Walter Kynoch attended both the grammar and high schools, graduating from the secondary courses in 1900.  He then took up normal school studies, and pursued special work in pedagogy at the University of California.  In 1904, he was given the coveted diploma of the State Normal School; and having received the necessary credentials, he thereafter taught in both the day and evening schools in San Francisco.  His next engagement was at Loyalton, in Sierra County, where he remained for five years.  Having established there a reputation for thoroughly good work, well abreast of the pedagogy of today, Mr. Kynoch came to Marysville in 1910; and he has been principal of the grammar school here ever since.  He was not long in making his impress; and his constructive policies and consistent efforts have both advanced the cause of education and materially elevated the standard of grammar-school work in Marysville.  He is secretary of the non-partisan city board of education.

            Mr. Kynoch has judiciously invested in land, and at present owns a forty-five-acre peach orchard at Yuba City.  He is an enthusiastic horticulturist and spends his Saturdays and vacations working on his ranch.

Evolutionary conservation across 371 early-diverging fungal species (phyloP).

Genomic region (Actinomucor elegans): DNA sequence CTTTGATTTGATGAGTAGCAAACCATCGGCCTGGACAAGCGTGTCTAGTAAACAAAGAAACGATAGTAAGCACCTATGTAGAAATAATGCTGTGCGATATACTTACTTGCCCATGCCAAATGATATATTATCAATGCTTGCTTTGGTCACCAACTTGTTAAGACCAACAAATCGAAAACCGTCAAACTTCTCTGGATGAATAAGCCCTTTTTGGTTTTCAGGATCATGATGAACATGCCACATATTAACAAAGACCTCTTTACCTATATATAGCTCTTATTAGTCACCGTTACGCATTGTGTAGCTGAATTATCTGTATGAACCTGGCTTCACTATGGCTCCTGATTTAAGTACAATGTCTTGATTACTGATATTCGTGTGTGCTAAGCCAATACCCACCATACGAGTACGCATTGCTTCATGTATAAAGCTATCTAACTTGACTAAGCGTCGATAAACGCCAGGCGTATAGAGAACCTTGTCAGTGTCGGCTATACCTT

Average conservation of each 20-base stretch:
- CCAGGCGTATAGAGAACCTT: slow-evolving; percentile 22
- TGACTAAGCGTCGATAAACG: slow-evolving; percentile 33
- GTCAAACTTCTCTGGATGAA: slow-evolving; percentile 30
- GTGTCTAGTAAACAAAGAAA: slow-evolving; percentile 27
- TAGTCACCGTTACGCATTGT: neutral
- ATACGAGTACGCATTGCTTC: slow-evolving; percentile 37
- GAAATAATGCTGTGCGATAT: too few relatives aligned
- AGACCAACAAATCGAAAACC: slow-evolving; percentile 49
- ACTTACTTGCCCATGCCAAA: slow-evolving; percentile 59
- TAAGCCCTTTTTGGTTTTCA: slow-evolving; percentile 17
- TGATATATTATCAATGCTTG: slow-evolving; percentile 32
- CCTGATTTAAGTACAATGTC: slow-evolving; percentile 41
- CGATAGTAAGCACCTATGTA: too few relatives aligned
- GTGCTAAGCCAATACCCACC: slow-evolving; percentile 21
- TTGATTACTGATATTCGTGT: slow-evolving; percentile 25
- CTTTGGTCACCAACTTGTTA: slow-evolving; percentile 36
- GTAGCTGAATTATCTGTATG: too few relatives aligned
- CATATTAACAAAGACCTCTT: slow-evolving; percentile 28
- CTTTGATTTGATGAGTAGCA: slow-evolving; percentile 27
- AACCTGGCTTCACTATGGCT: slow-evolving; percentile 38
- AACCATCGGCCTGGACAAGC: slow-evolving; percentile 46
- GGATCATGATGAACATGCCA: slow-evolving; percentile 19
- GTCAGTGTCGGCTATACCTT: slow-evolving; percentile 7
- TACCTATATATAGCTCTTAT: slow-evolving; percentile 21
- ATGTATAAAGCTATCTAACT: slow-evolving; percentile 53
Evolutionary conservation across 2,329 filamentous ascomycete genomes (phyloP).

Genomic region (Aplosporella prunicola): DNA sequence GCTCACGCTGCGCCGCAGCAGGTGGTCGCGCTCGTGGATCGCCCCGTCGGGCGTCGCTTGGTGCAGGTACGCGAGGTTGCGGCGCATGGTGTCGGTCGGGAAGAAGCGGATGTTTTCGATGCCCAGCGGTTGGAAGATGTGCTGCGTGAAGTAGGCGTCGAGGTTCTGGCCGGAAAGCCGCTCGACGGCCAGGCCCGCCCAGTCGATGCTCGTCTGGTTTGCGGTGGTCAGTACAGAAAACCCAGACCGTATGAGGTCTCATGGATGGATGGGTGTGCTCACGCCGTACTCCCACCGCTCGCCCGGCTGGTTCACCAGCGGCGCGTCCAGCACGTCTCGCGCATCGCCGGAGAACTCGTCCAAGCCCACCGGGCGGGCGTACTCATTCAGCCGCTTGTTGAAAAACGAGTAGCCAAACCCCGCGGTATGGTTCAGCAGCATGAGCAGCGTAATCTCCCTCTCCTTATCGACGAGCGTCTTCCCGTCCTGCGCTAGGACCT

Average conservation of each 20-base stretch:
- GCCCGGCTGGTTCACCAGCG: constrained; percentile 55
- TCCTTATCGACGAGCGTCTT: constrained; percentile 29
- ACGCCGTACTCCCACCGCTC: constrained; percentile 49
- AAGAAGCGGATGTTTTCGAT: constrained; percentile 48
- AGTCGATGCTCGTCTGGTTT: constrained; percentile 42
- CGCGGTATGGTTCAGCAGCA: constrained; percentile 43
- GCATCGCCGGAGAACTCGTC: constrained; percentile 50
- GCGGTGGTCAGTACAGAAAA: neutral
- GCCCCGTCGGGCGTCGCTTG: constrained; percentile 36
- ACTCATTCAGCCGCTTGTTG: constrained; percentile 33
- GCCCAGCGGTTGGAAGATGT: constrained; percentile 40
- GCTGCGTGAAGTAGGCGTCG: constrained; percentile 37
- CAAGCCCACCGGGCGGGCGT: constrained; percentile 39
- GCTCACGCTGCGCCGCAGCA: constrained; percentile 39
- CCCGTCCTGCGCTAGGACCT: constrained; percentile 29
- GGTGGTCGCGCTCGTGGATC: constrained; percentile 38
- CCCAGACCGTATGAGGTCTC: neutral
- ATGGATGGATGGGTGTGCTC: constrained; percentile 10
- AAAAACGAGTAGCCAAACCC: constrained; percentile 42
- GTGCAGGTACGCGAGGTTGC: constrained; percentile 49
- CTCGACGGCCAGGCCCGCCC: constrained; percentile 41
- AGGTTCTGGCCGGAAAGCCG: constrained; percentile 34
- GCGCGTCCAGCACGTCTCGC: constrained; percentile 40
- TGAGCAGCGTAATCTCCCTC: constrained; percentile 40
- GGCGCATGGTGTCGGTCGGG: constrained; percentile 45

At the general municipal election in January, 1924, Principal W. A. Kynoch was elected a member of the council of they city of Marysville.  He was installed in February, and has been made a member of the following committees:  Finance, Judiciary, and Library.  Of these committees, he was duly appointed chairman.  His platform is “Faithful, consistent law-enforcement, and efficiency in the management of the city government,” and the city has found in him an able and upright official.  He is the first member  of the educational profession to be elected to the Marysville city council.  His election speaks well for the city.  Mr. Kynoch is a Mason and a member of the Eastern Star, and also belongs to the Elks; and he also holds membership in the Rotary Club.  In national politics he is a Republican.


History of Yuba and Sutter Counties, Historic Record Company, Los Angeles, 1924

p. 912